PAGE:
Last week I reflected on applying Nina Simon’s “Me to We” concept to institutions. Certainly, national organizations such as the American Association of Museums, regional variants like the Southeast Museum Conference, and on a statewide basis the Tennessee Association of Museums allow institutions to consider themselves from a we perspective. However, I am thinking of something more organic to a museum’s very existence.
Here are some thoughts from my institution, the C.H. Nash Museum at Chucalissa. We are a small Native American focused museum located on the grounds of a Mississippian (AD 1000 – 1500) temple mound complex. We also interpret the historic African American cultural heritage of the site area. As a small 50-year old venue in an isolated part of Southwest Memphis, Tennessee, over the past several years, we have aggressively grappled with the issues of identity and mission. As an institution, in the past couple of years, we began to more intentionally move from me to we.
- We are one of fifteen or so prehistoric Native American venues located along the Mississippi River from St. Louis, Missouri to Natchez, Mississippi. There is no consortium to coördinate, cross-promote, or inform on these related museums. Institutionally, through organizations such as the Tennessee Association of Museums there is more structure for Chucalissa to engage with other prehistoric venues six hours away in Manchester, Tennessee, than with the Parkin Archaeological Site a 45-minute drive west into Arkansas or the Wickliffe Mounds, a three-hour drive north near Paducah, Kentucky. (Of note, even the very successful driving tours of prehistoric sites, such as in Louisiana, are limited by geo-political boundaries.) Both Parkin and Wickliffe interpret prehistoric sites of the same time period as at Chucalissa. We now find that through our informal collaboration with both Parkin and Wickliffe, we can effectively cross-promote. Our intent this fall is to begin a regional presence of the prehistoric museum venues along the Mississippi River that transcends geo-political boundaries. Such an approach is a good marketing tool to reach the regional traveler and inform local communities of opportunities of related interest in the immediate area. However, I don’t think that marketing is the real goal . . .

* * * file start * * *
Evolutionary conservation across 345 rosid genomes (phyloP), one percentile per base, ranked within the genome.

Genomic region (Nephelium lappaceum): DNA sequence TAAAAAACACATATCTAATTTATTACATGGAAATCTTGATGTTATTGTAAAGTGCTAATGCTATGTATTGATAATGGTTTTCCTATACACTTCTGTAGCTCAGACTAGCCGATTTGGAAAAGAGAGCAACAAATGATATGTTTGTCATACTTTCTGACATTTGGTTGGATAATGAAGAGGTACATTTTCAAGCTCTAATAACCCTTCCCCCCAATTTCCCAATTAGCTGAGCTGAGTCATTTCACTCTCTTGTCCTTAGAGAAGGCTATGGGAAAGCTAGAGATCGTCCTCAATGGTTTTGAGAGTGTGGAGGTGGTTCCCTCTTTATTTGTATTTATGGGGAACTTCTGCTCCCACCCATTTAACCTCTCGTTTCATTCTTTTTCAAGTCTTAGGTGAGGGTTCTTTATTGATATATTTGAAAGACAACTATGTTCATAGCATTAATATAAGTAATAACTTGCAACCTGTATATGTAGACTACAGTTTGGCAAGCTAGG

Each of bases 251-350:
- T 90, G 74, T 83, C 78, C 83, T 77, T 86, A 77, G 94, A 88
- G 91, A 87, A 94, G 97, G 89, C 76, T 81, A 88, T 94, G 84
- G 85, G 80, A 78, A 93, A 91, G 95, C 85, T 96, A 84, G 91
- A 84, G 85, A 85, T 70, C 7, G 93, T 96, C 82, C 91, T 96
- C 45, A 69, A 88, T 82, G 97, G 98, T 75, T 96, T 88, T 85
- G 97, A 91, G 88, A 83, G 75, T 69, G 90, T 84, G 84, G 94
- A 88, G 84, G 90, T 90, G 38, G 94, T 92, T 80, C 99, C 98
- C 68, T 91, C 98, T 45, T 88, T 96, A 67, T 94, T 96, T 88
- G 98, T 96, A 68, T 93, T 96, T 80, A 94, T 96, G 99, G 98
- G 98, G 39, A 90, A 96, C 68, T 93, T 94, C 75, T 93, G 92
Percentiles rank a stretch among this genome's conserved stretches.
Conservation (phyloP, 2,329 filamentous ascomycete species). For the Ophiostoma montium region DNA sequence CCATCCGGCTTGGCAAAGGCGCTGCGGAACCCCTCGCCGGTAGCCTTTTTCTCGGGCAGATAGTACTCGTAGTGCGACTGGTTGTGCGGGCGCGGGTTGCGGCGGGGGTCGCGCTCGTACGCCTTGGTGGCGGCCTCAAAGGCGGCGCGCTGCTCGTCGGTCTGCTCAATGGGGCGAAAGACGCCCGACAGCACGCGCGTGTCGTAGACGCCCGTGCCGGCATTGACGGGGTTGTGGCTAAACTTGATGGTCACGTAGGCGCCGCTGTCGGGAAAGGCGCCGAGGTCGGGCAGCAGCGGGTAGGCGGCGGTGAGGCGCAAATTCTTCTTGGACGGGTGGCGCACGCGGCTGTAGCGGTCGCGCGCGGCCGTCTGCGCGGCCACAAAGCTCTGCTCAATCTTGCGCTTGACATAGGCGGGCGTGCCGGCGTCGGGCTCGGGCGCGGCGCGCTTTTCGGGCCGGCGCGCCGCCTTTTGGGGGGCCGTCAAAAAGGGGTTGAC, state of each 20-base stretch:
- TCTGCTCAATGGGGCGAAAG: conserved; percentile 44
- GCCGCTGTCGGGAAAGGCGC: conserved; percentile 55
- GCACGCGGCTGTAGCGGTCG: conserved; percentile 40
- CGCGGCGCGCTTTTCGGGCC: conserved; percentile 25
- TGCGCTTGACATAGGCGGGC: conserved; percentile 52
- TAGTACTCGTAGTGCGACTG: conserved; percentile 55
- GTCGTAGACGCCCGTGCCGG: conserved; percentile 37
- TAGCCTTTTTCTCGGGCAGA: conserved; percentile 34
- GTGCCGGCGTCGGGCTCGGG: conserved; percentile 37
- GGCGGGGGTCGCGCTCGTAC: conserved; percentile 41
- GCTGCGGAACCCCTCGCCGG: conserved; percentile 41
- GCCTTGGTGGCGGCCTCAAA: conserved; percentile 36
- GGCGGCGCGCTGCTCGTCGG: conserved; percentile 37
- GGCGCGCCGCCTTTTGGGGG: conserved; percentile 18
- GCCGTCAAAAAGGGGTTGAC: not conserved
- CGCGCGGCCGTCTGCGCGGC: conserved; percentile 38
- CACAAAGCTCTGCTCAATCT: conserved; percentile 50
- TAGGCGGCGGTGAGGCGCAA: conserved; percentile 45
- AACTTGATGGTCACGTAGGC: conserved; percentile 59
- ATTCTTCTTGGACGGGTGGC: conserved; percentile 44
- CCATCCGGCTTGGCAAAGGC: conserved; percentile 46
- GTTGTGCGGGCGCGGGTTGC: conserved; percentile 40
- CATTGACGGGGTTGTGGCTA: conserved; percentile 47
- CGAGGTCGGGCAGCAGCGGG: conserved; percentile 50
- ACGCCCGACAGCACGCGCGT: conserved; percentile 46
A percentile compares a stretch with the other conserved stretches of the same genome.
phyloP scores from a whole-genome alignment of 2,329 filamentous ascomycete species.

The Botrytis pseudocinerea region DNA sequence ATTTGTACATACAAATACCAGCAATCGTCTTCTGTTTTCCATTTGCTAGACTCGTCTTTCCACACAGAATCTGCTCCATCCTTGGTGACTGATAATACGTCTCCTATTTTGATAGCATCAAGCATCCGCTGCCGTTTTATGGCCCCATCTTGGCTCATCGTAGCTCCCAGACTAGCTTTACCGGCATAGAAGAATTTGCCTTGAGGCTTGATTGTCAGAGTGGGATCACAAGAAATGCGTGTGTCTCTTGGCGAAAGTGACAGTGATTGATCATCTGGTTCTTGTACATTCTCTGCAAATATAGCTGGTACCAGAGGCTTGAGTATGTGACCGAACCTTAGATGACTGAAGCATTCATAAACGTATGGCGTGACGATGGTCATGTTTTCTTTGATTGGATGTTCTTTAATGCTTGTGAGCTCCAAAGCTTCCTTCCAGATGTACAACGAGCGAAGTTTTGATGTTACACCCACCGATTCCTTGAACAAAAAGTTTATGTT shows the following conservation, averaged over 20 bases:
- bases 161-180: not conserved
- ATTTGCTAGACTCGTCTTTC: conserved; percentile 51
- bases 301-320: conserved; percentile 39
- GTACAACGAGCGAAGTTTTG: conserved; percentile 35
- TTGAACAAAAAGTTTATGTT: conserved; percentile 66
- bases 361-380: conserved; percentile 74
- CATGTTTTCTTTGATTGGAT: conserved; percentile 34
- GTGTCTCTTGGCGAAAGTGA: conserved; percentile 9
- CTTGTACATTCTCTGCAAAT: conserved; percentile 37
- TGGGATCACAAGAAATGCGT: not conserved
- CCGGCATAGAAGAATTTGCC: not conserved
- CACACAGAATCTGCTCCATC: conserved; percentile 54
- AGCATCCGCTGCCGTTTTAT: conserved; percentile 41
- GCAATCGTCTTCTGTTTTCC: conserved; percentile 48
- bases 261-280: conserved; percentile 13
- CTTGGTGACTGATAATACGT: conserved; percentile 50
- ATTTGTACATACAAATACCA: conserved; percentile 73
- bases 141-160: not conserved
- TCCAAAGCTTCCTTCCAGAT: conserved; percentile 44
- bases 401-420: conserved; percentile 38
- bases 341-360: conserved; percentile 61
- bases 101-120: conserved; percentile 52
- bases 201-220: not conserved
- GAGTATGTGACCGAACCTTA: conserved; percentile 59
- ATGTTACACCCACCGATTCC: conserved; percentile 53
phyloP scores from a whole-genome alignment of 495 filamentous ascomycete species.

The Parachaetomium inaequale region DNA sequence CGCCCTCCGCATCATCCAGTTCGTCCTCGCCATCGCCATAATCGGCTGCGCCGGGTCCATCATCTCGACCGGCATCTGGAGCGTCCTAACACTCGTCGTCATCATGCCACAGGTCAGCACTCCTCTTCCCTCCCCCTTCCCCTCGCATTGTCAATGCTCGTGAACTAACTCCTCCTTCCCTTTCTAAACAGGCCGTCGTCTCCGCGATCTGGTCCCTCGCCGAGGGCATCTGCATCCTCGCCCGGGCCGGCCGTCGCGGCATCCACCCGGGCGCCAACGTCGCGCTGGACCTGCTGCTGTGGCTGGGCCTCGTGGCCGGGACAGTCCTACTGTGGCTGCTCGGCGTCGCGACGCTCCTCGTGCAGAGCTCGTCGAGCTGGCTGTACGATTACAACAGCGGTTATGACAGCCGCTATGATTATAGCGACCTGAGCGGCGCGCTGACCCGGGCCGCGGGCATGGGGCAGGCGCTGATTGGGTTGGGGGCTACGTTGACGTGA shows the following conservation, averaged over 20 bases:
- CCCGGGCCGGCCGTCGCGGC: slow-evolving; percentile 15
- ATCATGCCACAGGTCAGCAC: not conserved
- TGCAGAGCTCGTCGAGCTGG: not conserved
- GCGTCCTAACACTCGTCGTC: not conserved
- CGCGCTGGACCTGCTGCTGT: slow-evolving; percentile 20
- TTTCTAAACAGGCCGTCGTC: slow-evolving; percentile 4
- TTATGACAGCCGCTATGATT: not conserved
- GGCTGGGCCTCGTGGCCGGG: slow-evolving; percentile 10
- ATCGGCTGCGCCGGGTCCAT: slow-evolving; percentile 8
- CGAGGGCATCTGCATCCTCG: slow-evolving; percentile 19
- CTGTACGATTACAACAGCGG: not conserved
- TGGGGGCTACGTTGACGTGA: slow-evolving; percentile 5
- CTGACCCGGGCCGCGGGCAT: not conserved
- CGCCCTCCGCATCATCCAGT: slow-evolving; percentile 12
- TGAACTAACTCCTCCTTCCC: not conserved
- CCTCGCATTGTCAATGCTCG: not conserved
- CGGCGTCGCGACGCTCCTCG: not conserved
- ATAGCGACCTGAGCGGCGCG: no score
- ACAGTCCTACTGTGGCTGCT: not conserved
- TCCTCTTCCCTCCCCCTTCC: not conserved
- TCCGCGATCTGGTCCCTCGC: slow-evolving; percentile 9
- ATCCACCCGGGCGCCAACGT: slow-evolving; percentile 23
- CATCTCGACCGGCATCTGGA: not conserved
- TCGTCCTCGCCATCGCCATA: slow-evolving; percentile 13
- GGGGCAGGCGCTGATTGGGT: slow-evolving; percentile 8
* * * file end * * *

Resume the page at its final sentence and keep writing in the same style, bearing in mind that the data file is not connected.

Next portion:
- Parkin and Chucalissa have actively engaged each other for the past couple of years on a host of products. Parkin like Chucalissa interprets a substantial African American historic component at their predominately prehistoric Native American focused site. Each February they host a week of African American cultural heritage activities. My first thought was – that’s a great idea, we should do that too on our side of the Mississippi River at Chucalissa. Parkin also had a couple of engaging and creative school programs that we adapted for our site as well. Then we tried a different approach. Had we continued on the copying trajectory, in terms of programs, Parkin and Chucalissa could have essentially become clones of each other. Instead, and very intentionally, at Chucalissa we developed our strengths, but cross-promote those strengths with other institutions. In this way, we move from ” two me’s” to a true “me to we” setting.
How are you moving from me to we with relevant institutions?